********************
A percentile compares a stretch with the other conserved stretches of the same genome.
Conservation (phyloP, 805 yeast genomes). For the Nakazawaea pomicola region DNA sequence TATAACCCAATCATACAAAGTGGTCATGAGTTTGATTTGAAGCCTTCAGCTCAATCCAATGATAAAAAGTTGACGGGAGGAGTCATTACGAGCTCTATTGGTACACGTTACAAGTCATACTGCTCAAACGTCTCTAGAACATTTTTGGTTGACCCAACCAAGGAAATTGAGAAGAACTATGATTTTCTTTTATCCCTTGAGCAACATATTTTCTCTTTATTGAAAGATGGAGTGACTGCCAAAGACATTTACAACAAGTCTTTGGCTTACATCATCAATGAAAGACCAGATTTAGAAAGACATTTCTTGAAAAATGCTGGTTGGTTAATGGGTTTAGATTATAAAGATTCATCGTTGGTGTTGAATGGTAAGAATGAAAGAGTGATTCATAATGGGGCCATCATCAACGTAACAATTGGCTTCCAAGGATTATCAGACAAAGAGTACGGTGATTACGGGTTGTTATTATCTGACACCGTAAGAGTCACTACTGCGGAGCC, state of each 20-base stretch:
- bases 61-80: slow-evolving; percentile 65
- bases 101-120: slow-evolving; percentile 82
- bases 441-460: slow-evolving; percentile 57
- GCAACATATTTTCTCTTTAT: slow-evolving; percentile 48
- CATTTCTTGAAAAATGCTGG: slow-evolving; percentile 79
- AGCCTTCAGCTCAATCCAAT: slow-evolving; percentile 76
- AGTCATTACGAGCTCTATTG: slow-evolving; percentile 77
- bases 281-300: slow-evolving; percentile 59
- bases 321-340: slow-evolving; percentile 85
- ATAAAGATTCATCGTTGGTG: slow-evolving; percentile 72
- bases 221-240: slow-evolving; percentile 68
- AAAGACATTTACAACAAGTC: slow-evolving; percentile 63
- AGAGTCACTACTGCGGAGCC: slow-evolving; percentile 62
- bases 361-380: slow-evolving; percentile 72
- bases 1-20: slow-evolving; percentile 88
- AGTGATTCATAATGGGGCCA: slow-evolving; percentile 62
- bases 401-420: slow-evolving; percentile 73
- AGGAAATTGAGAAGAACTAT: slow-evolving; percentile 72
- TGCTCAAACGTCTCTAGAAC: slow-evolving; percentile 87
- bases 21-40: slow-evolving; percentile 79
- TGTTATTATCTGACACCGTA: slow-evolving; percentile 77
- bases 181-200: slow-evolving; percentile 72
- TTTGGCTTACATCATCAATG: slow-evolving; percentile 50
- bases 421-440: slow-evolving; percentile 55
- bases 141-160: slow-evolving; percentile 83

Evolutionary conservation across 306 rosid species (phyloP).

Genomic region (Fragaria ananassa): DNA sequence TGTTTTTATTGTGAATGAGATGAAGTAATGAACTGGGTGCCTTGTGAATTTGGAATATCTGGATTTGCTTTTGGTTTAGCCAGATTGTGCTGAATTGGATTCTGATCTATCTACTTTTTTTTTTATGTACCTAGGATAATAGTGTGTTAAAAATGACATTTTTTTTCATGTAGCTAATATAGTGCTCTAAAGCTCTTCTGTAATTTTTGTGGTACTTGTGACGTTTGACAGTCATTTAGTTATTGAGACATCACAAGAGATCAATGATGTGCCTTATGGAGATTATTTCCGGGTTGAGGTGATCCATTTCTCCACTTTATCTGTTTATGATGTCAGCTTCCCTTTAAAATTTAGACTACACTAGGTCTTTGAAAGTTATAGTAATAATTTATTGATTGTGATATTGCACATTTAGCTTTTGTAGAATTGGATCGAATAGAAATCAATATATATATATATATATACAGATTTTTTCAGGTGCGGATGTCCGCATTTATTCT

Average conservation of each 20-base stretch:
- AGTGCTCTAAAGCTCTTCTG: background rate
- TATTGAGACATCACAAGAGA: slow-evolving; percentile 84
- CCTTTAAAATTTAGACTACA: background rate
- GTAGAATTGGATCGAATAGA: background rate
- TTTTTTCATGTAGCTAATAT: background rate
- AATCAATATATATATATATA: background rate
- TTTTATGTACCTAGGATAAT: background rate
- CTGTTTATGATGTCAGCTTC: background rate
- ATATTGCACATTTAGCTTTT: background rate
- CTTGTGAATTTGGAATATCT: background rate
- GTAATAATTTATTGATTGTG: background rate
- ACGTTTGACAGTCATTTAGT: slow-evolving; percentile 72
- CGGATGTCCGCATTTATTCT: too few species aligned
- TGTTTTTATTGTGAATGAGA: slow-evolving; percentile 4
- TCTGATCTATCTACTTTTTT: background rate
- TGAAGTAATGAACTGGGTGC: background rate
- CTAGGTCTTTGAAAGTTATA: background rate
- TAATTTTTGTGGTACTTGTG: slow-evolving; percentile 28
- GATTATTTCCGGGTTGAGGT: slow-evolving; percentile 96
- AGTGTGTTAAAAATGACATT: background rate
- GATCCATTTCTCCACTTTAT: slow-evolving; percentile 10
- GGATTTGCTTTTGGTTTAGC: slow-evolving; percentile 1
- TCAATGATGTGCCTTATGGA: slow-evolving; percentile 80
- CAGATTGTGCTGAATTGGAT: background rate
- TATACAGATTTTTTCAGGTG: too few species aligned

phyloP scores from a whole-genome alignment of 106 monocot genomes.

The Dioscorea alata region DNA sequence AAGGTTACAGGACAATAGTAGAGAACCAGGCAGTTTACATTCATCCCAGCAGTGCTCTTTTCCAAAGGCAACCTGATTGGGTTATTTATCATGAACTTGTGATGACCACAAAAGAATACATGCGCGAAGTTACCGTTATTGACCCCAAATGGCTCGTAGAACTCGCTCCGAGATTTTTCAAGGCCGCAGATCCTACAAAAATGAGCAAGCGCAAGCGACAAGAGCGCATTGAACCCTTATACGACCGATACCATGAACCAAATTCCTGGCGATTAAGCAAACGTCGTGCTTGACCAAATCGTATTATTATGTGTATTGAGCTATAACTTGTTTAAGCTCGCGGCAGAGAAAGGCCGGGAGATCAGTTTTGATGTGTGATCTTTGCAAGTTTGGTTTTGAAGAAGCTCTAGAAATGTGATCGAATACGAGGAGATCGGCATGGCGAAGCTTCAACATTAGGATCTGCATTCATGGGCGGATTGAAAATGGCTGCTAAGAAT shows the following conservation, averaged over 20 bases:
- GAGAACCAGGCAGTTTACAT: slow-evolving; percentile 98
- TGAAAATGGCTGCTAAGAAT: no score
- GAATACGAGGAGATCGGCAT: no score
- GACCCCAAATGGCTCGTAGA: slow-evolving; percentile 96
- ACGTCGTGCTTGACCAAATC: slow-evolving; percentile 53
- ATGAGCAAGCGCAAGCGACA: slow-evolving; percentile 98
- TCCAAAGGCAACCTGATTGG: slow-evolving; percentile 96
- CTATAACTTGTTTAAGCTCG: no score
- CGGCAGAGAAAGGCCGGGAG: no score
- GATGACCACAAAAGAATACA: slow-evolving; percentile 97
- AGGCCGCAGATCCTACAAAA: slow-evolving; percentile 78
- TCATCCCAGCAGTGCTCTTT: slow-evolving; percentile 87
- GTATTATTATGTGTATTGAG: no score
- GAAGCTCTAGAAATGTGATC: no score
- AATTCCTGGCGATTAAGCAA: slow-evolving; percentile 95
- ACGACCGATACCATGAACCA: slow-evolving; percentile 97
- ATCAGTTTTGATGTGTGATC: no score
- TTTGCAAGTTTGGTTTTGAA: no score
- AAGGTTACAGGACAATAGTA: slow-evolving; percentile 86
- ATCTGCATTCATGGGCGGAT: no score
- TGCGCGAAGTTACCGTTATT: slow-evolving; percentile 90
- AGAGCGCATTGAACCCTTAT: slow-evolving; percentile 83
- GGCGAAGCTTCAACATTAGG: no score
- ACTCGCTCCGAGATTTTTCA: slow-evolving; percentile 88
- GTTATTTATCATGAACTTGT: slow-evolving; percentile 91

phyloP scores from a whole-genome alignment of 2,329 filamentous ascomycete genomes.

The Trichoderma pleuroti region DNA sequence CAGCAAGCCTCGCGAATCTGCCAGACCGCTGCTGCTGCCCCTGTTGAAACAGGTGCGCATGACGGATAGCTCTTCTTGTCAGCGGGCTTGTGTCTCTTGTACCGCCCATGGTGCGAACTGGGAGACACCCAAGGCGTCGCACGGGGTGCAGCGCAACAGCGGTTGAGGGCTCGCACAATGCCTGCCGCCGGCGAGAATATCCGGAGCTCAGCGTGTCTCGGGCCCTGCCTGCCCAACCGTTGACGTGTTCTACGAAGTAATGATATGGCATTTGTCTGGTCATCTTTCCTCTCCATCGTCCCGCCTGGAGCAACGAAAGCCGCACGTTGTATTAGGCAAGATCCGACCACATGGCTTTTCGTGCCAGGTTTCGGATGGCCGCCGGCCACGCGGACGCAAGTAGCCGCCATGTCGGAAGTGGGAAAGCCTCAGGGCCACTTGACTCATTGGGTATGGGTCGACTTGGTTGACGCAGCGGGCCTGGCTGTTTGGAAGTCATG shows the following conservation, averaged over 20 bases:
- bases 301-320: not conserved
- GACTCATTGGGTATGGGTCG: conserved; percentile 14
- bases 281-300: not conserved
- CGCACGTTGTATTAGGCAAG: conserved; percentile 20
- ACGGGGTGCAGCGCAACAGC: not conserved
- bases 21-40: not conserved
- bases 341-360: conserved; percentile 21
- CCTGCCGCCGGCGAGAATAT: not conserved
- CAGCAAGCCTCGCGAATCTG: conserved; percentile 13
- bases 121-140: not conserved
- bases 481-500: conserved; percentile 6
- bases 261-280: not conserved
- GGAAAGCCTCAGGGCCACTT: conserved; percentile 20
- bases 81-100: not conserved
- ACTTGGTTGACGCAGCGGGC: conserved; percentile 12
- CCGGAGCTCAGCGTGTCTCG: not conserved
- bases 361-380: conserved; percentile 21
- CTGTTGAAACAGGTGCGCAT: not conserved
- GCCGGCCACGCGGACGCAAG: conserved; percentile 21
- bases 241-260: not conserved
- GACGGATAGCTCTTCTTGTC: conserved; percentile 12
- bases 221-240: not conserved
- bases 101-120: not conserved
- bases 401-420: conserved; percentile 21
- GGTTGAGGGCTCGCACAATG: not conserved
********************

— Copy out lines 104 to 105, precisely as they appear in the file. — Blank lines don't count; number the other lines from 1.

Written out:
- bases 241-260: not conserved
- GACGGATAGCTCTTCTTGTC: conserved; percentile 12